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Mapatasy

Zero house price inflation is to be welcomed not feared

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'The likeliest explanation  for the muted state of the market is that houses are simply too expensive for first time buyers, even with mortgage rates as low as they are.' 

No sh*t, Sherlock.  

I don't see him pointing out that moving up from first flat to modest family home is equally out of reach for many, if not more so. 

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I'd like a house with off street parking. However the jump in price is too much. Unless finances radically alter we won't be moving until we downsize probably in about 20 years.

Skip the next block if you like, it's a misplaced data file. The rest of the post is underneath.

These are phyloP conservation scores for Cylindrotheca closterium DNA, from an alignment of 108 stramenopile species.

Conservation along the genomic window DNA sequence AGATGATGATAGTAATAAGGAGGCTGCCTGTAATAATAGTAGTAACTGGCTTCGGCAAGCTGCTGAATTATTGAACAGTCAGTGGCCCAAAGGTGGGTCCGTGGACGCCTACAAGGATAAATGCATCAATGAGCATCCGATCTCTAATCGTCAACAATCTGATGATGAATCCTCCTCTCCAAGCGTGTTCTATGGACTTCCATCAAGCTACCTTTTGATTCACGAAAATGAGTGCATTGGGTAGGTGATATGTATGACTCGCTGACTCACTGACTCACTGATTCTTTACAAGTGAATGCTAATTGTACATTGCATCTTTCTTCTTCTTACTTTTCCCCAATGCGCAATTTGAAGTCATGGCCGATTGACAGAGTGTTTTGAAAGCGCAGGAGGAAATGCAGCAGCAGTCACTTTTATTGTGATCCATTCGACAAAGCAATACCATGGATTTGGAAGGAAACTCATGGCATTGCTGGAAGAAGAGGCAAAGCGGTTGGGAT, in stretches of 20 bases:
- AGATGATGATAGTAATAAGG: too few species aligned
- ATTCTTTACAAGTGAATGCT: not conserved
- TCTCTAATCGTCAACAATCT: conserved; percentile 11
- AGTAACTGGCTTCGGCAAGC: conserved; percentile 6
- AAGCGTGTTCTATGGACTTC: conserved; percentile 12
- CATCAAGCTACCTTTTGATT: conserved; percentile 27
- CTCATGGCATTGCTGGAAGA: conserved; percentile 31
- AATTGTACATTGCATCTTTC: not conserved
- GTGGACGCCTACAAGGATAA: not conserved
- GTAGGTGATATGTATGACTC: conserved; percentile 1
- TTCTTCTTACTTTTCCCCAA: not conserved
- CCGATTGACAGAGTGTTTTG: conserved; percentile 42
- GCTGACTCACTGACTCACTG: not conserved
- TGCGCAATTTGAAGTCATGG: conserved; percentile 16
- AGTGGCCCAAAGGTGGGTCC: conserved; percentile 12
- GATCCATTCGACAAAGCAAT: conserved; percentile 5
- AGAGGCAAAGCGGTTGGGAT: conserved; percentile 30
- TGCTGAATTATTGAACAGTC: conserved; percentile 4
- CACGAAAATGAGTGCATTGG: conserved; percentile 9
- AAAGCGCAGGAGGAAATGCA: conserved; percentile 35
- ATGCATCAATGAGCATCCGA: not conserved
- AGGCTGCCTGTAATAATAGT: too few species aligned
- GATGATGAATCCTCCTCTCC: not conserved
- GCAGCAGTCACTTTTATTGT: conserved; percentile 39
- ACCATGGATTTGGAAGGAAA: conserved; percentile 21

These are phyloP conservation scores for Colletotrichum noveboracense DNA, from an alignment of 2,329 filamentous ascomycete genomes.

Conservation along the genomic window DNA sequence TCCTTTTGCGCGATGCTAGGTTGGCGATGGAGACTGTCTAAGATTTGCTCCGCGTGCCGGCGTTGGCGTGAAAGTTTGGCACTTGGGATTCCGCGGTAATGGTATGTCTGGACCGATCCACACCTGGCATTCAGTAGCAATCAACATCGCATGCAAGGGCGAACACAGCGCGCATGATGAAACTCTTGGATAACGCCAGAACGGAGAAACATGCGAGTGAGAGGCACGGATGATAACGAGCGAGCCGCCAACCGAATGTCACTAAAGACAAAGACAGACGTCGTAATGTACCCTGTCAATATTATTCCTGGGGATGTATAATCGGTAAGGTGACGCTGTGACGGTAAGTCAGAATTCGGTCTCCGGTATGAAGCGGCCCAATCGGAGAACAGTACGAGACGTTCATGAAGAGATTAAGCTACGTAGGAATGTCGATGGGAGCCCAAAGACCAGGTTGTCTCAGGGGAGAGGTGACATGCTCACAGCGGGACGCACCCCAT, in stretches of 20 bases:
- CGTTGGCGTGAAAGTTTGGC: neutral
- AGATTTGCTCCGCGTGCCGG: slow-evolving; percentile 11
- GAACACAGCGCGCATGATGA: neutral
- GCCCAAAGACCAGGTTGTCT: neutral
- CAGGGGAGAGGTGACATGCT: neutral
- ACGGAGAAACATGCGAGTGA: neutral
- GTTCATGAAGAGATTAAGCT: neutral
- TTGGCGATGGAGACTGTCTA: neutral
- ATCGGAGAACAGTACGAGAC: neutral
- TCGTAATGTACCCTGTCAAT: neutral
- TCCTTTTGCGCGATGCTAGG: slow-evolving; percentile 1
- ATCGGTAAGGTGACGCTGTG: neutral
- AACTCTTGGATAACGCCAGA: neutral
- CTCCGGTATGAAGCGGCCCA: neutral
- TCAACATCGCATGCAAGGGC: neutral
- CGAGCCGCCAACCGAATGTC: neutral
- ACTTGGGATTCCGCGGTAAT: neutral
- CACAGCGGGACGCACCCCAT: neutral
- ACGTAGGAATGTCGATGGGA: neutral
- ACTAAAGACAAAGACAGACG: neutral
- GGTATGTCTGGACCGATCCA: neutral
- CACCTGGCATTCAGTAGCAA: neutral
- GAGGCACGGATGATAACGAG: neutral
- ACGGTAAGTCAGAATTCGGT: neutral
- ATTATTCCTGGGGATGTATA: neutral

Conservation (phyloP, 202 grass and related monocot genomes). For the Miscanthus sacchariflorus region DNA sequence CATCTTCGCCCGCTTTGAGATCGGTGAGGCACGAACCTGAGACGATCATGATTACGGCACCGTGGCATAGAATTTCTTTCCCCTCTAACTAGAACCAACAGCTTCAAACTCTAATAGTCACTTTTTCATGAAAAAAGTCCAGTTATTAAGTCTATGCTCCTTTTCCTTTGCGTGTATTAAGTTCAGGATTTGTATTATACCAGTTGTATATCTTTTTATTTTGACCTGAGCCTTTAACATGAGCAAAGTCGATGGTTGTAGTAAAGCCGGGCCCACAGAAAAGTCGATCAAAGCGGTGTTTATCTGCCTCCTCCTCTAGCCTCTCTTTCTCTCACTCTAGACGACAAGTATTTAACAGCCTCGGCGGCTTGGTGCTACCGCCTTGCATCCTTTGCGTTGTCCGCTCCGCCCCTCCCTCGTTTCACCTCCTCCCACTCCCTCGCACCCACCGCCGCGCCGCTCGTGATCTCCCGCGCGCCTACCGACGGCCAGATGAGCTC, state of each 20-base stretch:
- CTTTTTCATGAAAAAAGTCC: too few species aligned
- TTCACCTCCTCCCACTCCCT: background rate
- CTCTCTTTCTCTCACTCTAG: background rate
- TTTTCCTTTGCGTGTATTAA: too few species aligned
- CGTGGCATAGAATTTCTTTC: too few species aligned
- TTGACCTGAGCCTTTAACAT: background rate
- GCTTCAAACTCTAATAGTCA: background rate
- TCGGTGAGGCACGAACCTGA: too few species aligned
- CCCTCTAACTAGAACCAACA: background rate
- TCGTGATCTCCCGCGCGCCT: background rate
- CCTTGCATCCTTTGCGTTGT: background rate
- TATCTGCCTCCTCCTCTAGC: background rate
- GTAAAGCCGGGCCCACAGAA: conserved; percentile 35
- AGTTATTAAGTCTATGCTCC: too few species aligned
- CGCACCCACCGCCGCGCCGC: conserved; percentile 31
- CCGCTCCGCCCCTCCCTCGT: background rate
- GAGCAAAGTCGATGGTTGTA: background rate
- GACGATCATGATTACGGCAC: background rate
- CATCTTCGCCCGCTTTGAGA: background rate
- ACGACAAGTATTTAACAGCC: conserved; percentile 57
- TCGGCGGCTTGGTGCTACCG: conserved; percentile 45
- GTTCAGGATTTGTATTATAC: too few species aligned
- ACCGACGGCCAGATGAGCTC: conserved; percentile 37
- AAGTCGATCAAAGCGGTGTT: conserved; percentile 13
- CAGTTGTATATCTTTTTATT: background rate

Doing my bit for the UK property market.

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Nothing to fear from value of a home moving no more than normal cpi inflation rate, or rate received on a bank cash deposit account whatever is lower....Next house therefore will be cheaper to buy, encourage movement and turnover......As it stands people will be stuck living in the same home often not fit for purpose for longer, when two wages required to purchase nowadays and one salary disappears for whatever reason people will be totally priced out.....;)

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I heard this statement, "The likeliest explanation for the muted state of the property market is that houses are simply too expensive for first-time buyers, even with mortgage rates as low as they are." yesterday from Justin Urquhart-Stewart founder of Seven Investment Management. At last this simple fact is getting traction. It appears the old distraction of solving the crisis by 'building more new homes' has failed. The common theme emerging is the price of housing.

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^ guardian link

Quote


Even before the Bank of England cut interest rates to a record low of 0.25%, lenders were vying with each other to offer the most attractive home loan packages